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Third-degree murder charges — are they fair for drug dealers?

When a person uses drugs illegally and overdoses, it's not just that person who was committing a crime. The person who sold the drugs to the victim can be accused of crimes that can include murder in some cases. Is that fair? That's a question asked in a recent news article about a young man who passed away.

According to recent media reports, the young man had been using heroin. His mother found out and placed him in a treatment center. She went as far as to monitor who he spoke to as well. At one point, she located a woman she suspected to be selling heroin to her son and took down the woman's license plate. Police allegedly didn't pursue the claim, so she confronted the woman and threatened her.

Although he had treatment, her son died from a heroin overdose at only 20 years old. Could the woman who was selling him heroin be guilty of murder, though? The man's mother wants to make sure she is held accountable.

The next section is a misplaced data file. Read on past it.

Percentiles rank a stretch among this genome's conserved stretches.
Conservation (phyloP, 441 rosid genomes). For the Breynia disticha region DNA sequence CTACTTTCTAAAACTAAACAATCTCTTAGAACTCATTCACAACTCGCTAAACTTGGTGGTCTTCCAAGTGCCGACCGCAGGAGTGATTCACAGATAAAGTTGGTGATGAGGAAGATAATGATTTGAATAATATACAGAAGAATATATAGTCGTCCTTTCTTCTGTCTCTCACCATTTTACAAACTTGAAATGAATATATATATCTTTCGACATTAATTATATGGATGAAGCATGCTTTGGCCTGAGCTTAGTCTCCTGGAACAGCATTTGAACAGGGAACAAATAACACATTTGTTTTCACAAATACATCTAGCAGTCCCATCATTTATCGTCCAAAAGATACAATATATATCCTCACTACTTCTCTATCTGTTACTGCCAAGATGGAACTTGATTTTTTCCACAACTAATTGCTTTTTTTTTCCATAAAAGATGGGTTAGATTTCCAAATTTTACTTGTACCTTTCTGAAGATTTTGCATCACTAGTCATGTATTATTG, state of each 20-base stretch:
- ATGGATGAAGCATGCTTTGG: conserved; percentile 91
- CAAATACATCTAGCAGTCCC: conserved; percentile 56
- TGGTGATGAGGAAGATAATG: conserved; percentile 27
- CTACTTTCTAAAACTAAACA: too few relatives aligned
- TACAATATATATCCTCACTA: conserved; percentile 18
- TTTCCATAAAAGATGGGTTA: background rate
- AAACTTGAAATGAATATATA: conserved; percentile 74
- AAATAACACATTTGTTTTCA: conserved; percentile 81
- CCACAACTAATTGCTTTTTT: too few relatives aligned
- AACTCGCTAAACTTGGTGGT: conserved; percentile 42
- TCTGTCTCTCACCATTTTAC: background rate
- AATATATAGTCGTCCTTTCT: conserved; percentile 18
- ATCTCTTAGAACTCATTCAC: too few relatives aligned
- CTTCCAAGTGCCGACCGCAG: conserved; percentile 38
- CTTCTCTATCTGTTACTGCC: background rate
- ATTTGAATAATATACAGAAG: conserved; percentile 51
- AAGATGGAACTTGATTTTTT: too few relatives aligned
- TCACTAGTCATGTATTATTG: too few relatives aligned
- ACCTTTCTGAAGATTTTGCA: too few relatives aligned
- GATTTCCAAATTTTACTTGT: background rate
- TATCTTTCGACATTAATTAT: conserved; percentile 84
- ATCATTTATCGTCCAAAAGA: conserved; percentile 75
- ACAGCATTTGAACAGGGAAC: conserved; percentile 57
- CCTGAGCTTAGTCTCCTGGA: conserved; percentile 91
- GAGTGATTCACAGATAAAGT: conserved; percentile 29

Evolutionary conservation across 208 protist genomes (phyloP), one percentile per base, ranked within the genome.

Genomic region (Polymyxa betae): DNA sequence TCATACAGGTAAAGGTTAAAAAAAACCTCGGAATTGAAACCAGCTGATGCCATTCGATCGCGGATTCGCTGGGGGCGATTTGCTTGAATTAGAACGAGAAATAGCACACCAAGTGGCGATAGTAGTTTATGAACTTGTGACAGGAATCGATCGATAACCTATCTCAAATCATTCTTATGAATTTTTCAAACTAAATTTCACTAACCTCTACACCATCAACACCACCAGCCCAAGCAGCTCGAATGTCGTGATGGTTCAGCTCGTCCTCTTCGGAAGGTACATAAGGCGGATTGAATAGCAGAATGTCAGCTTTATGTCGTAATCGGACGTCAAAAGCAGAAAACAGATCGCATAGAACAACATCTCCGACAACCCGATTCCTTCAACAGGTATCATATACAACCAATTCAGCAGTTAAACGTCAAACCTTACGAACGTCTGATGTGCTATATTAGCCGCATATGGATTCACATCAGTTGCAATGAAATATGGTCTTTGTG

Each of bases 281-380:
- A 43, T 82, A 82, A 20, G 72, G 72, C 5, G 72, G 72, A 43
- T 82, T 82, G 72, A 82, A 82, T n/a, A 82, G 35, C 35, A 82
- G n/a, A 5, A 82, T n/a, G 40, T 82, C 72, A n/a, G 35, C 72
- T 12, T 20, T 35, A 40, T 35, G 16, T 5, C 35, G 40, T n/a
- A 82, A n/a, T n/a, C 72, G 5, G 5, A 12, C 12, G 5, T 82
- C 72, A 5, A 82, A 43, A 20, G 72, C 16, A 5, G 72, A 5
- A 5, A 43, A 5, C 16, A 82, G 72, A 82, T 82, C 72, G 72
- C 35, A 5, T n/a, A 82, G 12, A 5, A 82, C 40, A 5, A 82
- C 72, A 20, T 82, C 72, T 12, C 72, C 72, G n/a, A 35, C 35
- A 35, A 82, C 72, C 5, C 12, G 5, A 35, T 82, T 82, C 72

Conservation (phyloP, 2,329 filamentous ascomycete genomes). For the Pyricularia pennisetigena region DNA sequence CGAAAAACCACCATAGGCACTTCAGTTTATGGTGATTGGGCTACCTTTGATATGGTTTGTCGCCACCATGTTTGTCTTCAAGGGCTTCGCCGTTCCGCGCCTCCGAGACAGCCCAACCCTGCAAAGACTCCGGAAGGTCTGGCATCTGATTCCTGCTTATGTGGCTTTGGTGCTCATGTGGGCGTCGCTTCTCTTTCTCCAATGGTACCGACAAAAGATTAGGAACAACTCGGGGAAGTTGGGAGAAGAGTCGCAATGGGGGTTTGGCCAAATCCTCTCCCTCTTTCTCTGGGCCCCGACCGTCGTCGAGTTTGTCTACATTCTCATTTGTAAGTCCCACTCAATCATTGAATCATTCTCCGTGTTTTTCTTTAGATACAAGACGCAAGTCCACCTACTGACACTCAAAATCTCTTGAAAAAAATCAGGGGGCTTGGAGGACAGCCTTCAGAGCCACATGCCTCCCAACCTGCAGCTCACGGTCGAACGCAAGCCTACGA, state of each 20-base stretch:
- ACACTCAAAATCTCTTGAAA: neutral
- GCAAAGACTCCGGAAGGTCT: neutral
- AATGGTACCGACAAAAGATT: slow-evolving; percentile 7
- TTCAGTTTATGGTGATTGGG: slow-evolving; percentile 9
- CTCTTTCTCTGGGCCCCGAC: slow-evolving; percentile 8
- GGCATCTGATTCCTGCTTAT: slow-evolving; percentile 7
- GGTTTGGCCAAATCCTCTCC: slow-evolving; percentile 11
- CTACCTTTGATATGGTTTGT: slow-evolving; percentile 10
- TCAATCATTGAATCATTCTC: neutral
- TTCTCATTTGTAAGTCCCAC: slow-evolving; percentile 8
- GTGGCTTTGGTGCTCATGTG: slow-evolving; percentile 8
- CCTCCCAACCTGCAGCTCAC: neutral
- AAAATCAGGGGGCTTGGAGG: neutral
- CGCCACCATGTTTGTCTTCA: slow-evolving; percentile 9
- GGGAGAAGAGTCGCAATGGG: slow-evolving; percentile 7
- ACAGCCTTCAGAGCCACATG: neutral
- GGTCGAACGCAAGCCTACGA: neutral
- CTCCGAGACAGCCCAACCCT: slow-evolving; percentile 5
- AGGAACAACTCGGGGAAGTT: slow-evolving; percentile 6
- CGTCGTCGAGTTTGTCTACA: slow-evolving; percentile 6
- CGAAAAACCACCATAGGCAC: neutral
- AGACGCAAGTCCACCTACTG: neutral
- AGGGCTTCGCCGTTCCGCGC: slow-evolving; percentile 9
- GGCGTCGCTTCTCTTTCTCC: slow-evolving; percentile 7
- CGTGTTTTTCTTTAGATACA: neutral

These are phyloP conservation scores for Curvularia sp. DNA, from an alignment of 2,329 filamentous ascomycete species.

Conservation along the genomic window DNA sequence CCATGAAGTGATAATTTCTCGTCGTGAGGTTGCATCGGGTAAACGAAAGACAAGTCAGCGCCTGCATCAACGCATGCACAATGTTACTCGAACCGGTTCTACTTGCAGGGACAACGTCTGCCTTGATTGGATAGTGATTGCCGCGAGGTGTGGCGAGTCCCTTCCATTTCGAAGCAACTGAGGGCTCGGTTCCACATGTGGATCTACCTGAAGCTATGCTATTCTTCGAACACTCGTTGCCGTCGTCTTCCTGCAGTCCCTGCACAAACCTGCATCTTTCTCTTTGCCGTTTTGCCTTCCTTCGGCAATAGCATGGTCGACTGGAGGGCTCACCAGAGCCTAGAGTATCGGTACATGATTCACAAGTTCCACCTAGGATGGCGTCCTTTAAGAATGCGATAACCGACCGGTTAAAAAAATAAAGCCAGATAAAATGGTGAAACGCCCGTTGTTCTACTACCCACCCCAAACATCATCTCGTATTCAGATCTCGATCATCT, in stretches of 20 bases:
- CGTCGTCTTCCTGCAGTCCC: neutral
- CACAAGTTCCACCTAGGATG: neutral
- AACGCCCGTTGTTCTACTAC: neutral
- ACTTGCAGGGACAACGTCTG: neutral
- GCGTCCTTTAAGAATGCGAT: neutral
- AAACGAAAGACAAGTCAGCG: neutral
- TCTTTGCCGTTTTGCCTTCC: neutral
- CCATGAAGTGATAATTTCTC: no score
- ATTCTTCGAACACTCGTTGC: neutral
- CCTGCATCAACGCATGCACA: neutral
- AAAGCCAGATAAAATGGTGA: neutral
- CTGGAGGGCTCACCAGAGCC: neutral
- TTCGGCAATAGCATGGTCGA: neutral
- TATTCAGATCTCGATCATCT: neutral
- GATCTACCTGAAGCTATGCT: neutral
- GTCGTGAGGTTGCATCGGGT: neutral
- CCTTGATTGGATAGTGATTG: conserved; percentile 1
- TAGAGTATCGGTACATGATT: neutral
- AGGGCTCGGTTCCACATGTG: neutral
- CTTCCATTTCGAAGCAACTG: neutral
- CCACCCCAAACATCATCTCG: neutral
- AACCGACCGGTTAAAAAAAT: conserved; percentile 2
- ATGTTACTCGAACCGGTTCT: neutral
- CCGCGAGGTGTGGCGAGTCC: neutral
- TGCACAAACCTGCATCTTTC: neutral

Interestingly, there is a state law that prohibits supplying the drugs that result in someone's death. Because it's a crime, a person can be charged with third-degree murder.

The woman selling drugs in this case had already been charged by the county attorney for two other deaths. This latest overdose death is the third being pursued by police and prosecutors against her.

If you have been accused of this crime, it's important to defend yourself vigorously. With the possibility of a third-degree murder charge, it's vital that you can explain why you shouldn't be held accountable. Some argue that while a person sold another person drugs, no one forced the alleged victim to take them. That in itself is a defense for some, but there are also other options.

Source: Duluth News Tribune, "It's an opioid overdose death. But is it a murder?," Jon Collins, July 31, 2016

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